Sure, sure, Elias is the first person to value Chise — the first person to call her family — but does she really have to say that she belongs to him? He then proceeds to lick her bleeding wound. Ugh. This is the problem with unconditional love. On the surface, it sounds amazing: “I’ll love you no matter what! I’ll do anything for you!” But is it actually healthy? Should you always love your spouse even if they cheat on you? No, of course not. Should you always love your parents even if they abuse you? No, of course not. Should you always love your child even if they grow up to be a terrible person? Well, you know what my answer is. We only assume unconditional love is beautiful, because that love goes relatively untested. Chise doesn’t care if Elias lies to her about the Sleigh Beggy business. This isn’t much of a test for her unconditional love. But things would get a whole lot more interesting if Elias was actually morally grey or perhaps even flat out evil. Would Chise still stick by him no matter what? That’s when you really put unconditional love to the test, but I don’t expect the story to ever go there.
Free to now cleanse the corruption, Chise enters Matthew and Mina’s memories. There, she learns that Matthew had been tricked by an evil sorcerer into murdering cats. The cats’ blood served as a necessary ingredient for a medicine that would heal Mina’s body. That was the theory, anyway. Unfortunately, she was not healed when Matthew poured the vile liquid down his wife’s throat. Oh no, that definitely didn’t happen. Instead, her entire body instantly melted into black sludge. Ooooh, so she’s part of the present-day corruption too. Anyway, it turned out the sorcerer was simply using the couple as a guinea pig, but instead of blaming the right person, Matthew somehow convinced himself that he didn’t get enough cats’ blood. He needed to have killed more cats, and he should go do that right now! I guess he thought he could still save his sludge of a wife. As soon as he stepped outside, however, Mina’s cat Tim revealed itself to be the king of cats, and killed Matthew with one bite to the neck.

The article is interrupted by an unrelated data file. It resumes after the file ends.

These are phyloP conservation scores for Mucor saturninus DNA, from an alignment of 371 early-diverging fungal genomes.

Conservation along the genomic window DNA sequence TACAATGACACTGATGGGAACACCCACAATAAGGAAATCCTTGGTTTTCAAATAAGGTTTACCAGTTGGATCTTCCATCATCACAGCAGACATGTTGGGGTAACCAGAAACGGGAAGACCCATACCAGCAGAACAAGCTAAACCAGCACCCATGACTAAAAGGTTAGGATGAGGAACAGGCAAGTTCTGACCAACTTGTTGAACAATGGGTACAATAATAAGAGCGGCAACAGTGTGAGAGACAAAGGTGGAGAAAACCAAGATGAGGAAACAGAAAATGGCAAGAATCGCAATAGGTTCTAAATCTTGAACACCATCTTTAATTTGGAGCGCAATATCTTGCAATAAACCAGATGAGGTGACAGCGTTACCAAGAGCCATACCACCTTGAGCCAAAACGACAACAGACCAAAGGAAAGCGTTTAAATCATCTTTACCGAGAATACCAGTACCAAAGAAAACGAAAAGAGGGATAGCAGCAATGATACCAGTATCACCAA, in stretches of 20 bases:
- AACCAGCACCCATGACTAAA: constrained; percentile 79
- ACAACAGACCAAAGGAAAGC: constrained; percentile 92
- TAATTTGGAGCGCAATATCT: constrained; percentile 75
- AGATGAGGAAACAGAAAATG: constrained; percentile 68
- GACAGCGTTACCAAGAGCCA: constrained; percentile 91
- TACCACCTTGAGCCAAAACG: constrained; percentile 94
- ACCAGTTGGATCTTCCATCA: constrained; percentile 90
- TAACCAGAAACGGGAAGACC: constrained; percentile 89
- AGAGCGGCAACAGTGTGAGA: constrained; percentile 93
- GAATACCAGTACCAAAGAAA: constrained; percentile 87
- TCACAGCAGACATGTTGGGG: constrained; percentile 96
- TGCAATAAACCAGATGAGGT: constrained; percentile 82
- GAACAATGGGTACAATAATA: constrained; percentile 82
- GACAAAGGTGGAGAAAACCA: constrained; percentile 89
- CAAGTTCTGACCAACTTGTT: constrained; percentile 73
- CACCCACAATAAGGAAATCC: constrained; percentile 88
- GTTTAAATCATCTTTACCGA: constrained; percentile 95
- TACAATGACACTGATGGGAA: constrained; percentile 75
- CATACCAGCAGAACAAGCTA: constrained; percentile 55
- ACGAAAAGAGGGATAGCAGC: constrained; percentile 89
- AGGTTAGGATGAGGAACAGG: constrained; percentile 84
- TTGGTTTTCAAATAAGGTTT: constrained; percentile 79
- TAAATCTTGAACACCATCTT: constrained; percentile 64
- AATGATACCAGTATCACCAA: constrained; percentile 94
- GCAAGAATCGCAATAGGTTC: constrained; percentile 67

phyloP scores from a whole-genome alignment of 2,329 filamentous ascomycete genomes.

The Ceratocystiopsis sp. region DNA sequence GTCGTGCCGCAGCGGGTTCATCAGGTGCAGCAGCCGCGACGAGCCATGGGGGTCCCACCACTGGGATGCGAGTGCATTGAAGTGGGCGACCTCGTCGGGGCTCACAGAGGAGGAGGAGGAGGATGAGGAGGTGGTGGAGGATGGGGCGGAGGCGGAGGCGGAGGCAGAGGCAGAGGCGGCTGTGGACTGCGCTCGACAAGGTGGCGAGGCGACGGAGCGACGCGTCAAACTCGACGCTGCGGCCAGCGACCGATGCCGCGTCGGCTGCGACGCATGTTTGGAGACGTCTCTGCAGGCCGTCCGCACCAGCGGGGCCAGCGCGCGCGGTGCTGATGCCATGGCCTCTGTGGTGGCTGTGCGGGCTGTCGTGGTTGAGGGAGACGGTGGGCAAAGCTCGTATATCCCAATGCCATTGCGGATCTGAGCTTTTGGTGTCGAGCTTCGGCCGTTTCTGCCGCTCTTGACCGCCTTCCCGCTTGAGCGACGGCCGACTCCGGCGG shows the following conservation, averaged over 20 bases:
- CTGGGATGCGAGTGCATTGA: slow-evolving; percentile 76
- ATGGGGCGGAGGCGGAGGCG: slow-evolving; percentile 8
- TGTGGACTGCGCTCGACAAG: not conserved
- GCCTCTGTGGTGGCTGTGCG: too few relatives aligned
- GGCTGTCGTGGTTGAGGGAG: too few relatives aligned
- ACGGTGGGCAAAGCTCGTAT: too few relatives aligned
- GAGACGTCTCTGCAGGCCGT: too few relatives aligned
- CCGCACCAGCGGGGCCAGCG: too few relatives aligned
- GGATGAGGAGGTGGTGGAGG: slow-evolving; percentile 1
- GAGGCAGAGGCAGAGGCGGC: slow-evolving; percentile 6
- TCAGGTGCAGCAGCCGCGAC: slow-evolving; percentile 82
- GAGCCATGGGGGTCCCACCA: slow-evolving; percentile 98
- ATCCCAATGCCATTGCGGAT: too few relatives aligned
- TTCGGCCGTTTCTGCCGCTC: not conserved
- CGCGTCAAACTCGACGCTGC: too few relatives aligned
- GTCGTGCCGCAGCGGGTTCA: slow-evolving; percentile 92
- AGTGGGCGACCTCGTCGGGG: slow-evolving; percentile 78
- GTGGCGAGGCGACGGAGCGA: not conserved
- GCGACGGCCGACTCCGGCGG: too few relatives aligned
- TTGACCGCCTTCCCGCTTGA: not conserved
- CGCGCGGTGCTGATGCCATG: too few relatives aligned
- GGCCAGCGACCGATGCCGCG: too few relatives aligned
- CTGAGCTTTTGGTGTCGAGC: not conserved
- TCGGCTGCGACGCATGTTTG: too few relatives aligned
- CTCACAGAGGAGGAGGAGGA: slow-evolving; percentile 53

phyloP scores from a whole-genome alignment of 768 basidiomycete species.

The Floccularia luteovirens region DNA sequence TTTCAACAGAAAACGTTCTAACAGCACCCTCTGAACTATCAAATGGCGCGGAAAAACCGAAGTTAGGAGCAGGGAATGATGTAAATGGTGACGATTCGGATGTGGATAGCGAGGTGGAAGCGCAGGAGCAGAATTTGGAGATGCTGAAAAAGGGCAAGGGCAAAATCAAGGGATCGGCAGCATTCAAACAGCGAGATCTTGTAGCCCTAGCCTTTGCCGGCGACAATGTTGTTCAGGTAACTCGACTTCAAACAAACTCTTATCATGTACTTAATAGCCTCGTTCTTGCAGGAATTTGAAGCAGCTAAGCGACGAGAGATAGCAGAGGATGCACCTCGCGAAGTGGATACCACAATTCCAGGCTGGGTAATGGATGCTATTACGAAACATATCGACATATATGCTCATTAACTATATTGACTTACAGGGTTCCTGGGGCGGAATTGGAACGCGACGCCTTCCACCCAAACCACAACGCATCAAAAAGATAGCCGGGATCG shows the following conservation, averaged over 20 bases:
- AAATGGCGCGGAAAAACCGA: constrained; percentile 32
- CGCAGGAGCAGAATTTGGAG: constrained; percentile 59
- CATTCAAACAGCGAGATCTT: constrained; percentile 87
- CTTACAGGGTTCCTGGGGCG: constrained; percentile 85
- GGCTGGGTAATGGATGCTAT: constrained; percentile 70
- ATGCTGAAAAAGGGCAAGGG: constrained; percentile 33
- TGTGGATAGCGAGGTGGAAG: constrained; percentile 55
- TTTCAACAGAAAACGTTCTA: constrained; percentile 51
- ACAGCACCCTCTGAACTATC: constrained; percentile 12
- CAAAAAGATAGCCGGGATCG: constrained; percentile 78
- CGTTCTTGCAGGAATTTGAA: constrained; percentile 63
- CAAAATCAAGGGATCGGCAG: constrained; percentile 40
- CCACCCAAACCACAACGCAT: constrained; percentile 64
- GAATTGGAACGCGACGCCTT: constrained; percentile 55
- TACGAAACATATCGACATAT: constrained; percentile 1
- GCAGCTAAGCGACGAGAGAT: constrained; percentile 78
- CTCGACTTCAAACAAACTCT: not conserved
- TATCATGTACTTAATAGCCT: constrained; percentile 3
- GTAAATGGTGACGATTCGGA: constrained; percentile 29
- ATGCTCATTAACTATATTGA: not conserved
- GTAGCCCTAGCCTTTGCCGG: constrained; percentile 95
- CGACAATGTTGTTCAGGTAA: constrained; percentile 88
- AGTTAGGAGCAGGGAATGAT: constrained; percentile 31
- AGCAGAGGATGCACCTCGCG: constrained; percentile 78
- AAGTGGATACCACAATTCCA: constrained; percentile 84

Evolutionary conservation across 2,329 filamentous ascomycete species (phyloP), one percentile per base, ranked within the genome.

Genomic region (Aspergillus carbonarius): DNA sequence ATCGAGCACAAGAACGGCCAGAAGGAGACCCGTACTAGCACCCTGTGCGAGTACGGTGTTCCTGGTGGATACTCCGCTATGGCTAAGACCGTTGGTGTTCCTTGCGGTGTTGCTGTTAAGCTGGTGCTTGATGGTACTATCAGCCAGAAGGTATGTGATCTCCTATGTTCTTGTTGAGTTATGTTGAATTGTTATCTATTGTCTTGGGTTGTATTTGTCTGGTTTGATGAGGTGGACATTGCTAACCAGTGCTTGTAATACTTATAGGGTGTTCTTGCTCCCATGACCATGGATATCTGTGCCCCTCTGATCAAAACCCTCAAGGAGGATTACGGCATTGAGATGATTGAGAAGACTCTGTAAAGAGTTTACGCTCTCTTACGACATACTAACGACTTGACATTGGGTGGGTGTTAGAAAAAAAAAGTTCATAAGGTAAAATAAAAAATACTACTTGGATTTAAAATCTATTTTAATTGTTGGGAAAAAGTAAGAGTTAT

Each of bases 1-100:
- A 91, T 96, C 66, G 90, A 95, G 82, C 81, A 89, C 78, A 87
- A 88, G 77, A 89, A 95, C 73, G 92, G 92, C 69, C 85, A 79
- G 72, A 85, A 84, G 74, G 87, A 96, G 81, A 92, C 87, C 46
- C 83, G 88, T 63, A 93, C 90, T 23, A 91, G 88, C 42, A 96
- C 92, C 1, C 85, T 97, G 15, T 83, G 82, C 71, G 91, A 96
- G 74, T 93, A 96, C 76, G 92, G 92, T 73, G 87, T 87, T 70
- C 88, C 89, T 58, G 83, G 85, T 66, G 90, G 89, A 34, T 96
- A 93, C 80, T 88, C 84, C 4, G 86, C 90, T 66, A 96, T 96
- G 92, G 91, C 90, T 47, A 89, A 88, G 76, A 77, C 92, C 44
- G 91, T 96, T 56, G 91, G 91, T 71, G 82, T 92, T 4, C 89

Back in the real world, Mina apologizes to Chise for showing her such a painful memory. Nevertheless, the former would like the latter to erase her and her husband’s existence. This way, they can finally move on. The characters mention something about souls being part of a cycle. Are they implying reincarnation or something different? How does Mina know any of this, by the way? Do you gain knowledge by being a sludge for centuries? No matter. In the end, Chise refuses to erase those two. It sounds like it would’ve been painless for them, but the girl is nevertheless too sentimental about a couple she barely knows. Perhaps she is impressed by their unconditional love even though it drove the husband to murder innocent cats. As a result, she enlists Ariel’s help to allow the couple to pass on to the afterlife without being erased. So despite his crimes, Matthew gets to embrace his wife one last time. Does he really deserve it, though? I suppose it’s been centuries since he killed those cats, and it’s not like he could do it again. Part of justice is recidivism, after all. So you could argue that he’s done his time. You could also argue that he only did it out of love, so we can be a little more lenient. You won’t convince me, but I can still understand why some people would hold those positions. Unconditional love is powerful, but it’s also dangerous.